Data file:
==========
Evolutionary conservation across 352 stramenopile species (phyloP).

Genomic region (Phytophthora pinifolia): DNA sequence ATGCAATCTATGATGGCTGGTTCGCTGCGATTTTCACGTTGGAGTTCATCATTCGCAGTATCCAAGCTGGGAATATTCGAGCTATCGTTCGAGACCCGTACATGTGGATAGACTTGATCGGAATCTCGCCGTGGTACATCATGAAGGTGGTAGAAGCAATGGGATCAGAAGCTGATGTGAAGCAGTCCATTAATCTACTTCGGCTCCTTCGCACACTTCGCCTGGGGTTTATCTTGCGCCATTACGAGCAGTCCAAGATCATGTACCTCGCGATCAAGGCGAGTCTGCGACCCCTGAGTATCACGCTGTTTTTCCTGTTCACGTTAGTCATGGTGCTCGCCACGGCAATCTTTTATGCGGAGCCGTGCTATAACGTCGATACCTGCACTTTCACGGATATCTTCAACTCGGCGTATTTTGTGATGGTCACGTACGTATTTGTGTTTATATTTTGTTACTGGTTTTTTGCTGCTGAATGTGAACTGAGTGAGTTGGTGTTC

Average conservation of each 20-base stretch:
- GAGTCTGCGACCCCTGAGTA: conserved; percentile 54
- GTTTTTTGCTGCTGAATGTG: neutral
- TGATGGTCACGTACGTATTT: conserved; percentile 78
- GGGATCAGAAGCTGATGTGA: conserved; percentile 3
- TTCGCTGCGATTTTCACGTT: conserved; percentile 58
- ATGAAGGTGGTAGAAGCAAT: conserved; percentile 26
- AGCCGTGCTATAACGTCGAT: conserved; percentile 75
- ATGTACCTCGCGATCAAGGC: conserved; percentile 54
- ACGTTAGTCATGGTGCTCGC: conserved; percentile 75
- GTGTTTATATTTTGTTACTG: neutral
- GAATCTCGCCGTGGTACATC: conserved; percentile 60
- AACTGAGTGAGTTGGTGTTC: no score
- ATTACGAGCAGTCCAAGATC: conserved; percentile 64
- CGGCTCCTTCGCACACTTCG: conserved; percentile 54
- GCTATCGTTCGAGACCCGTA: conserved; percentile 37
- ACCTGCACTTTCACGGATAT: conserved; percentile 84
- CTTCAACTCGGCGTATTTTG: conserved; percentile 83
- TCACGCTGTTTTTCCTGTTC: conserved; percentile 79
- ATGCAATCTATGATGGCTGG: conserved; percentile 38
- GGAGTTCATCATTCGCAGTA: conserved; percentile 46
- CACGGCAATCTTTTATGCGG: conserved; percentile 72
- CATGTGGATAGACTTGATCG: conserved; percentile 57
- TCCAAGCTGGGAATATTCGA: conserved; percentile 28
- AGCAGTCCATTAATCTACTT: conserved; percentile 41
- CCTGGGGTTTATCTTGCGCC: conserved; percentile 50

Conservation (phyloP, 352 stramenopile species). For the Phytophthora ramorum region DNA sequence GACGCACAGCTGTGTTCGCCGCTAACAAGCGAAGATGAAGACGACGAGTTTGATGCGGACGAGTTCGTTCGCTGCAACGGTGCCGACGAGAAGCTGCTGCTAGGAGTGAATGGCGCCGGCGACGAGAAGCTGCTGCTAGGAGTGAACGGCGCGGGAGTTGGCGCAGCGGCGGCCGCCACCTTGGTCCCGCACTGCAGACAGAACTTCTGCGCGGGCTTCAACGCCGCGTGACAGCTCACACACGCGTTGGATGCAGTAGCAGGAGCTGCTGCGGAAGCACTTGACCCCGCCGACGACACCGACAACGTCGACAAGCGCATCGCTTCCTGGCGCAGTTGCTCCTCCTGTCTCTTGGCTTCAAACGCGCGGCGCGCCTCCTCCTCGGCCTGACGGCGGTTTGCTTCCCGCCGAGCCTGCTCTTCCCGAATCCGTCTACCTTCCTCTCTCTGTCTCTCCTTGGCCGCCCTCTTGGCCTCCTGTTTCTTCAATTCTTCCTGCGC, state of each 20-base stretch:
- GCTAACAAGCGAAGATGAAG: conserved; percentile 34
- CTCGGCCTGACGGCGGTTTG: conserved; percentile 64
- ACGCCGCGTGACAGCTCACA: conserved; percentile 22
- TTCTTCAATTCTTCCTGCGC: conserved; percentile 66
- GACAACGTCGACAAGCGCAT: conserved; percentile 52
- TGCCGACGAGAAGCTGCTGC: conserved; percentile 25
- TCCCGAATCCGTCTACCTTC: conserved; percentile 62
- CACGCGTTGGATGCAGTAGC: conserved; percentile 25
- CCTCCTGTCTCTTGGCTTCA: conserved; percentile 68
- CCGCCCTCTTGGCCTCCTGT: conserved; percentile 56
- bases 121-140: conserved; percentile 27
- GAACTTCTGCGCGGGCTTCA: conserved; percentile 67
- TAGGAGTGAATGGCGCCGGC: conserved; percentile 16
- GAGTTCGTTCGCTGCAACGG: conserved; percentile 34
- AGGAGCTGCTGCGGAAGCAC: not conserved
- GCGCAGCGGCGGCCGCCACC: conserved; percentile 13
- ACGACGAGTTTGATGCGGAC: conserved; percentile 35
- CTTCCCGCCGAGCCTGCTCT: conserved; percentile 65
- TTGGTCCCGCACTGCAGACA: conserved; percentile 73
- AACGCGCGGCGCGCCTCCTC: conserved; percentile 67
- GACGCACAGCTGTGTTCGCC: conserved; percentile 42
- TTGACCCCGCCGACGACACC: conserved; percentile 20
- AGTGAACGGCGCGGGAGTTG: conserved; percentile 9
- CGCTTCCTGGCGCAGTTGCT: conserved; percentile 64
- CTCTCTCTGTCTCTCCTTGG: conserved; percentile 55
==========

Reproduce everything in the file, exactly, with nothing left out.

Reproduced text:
Evolutionary conservation across 352 stramenopile species (phyloP).

Genomic region (Phytophthora pinifolia): DNA sequence ATGCAATCTATGATGGCTGGTTCGCTGCGATTTTCACGTTGGAGTTCATCATTCGCAGTATCCAAGCTGGGAATATTCGAGCTATCGTTCGAGACCCGTACATGTGGATAGACTTGATCGGAATCTCGCCGTGGTACATCATGAAGGTGGTAGAAGCAATGGGATCAGAAGCTGATGTGAAGCAGTCCATTAATCTACTTCGGCTCCTTCGCACACTTCGCCTGGGGTTTATCTTGCGCCATTACGAGCAGTCCAAGATCATGTACCTCGCGATCAAGGCGAGTCTGCGACCCCTGAGTATCACGCTGTTTTTCCTGTTCACGTTAGTCATGGTGCTCGCCACGGCAATCTTTTATGCGGAGCCGTGCTATAACGTCGATACCTGCACTTTCACGGATATCTTCAACTCGGCGTATTTTGTGATGGTCACGTACGTATTTGTGTTTATATTTTGTTACTGGTTTTTTGCTGCTGAATGTGAACTGAGTGAGTTGGTGTTC

Average conservation of each 20-base stretch:
- GAGTCTGCGACCCCTGAGTA: conserved; percentile 54
- GTTTTTTGCTGCTGAATGTG: neutral
- TGATGGTCACGTACGTATTT: conserved; percentile 78
- GGGATCAGAAGCTGATGTGA: conserved; percentile 3
- TTCGCTGCGATTTTCACGTT: conserved; percentile 58
- ATGAAGGTGGTAGAAGCAAT: conserved; percentile 26
- AGCCGTGCTATAACGTCGAT: conserved; percentile 75
- ATGTACCTCGCGATCAAGGC: conserved; percentile 54
- ACGTTAGTCATGGTGCTCGC: conserved; percentile 75
- GTGTTTATATTTTGTTACTG: neutral
- GAATCTCGCCGTGGTACATC: conserved; percentile 60
- AACTGAGTGAGTTGGTGTTC: no score
- ATTACGAGCAGTCCAAGATC: conserved; percentile 64
- CGGCTCCTTCGCACACTTCG: conserved; percentile 54
- GCTATCGTTCGAGACCCGTA: conserved; percentile 37
- ACCTGCACTTTCACGGATAT: conserved; percentile 84
- CTTCAACTCGGCGTATTTTG: conserved; percentile 83
- TCACGCTGTTTTTCCTGTTC: conserved; percentile 79
- ATGCAATCTATGATGGCTGG: conserved; percentile 38
- GGAGTTCATCATTCGCAGTA: conserved; percentile 46
- CACGGCAATCTTTTATGCGG: conserved; percentile 72
- CATGTGGATAGACTTGATCG: conserved; percentile 57
- TCCAAGCTGGGAATATTCGA: conserved; percentile 28
- AGCAGTCCATTAATCTACTT: conserved; percentile 41
- CCTGGGGTTTATCTTGCGCC: conserved; percentile 50

Conservation (phyloP, 352 stramenopile species). For the Phytophthora ramorum region DNA sequence GACGCACAGCTGTGTTCGCCGCTAACAAGCGAAGATGAAGACGACGAGTTTGATGCGGACGAGTTCGTTCGCTGCAACGGTGCCGACGAGAAGCTGCTGCTAGGAGTGAATGGCGCCGGCGACGAGAAGCTGCTGCTAGGAGTGAACGGCGCGGGAGTTGGCGCAGCGGCGGCCGCCACCTTGGTCCCGCACTGCAGACAGAACTTCTGCGCGGGCTTCAACGCCGCGTGACAGCTCACACACGCGTTGGATGCAGTAGCAGGAGCTGCTGCGGAAGCACTTGACCCCGCCGACGACACCGACAACGTCGACAAGCGCATCGCTTCCTGGCGCAGTTGCTCCTCCTGTCTCTTGGCTTCAAACGCGCGGCGCGCCTCCTCCTCGGCCTGACGGCGGTTTGCTTCCCGCCGAGCCTGCTCTTCCCGAATCCGTCTACCTTCCTCTCTCTGTCTCTCCTTGGCCGCCCTCTTGGCCTCCTGTTTCTTCAATTCTTCCTGCGC, state of each 20-base stretch:
- GCTAACAAGCGAAGATGAAG: conserved; percentile 34
- CTCGGCCTGACGGCGGTTTG: conserved; percentile 64
- ACGCCGCGTGACAGCTCACA: conserved; percentile 22
- TTCTTCAATTCTTCCTGCGC: conserved; percentile 66
- GACAACGTCGACAAGCGCAT: conserved; percentile 52
- TGCCGACGAGAAGCTGCTGC: conserved; percentile 25
- TCCCGAATCCGTCTACCTTC: conserved; percentile 62
- CACGCGTTGGATGCAGTAGC: conserved; percentile 25
- CCTCCTGTCTCTTGGCTTCA: conserved; percentile 68
- CCGCCCTCTTGGCCTCCTGT: conserved; percentile 56
- bases 121-140: conserved; percentile 27
- GAACTTCTGCGCGGGCTTCA: conserved; percentile 67
- TAGGAGTGAATGGCGCCGGC: conserved; percentile 16
- GAGTTCGTTCGCTGCAACGG: conserved; percentile 34
- AGGAGCTGCTGCGGAAGCAC: not conserved
- GCGCAGCGGCGGCCGCCACC: conserved; percentile 13
- ACGACGAGTTTGATGCGGAC: conserved; percentile 35
- CTTCCCGCCGAGCCTGCTCT: conserved; percentile 65
- TTGGTCCCGCACTGCAGACA: conserved; percentile 73
- AACGCGCGGCGCGCCTCCTC: conserved; percentile 67
- GACGCACAGCTGTGTTCGCC: conserved; percentile 42
- TTGACCCCGCCGACGACACC: conserved; percentile 20
- AGTGAACGGCGCGGGAGTTG: conserved; percentile 9
- CGCTTCCTGGCGCAGTTGCT: conserved; percentile 64
- CTCTCTCTGTCTCTCCTTGG: conserved; percentile 55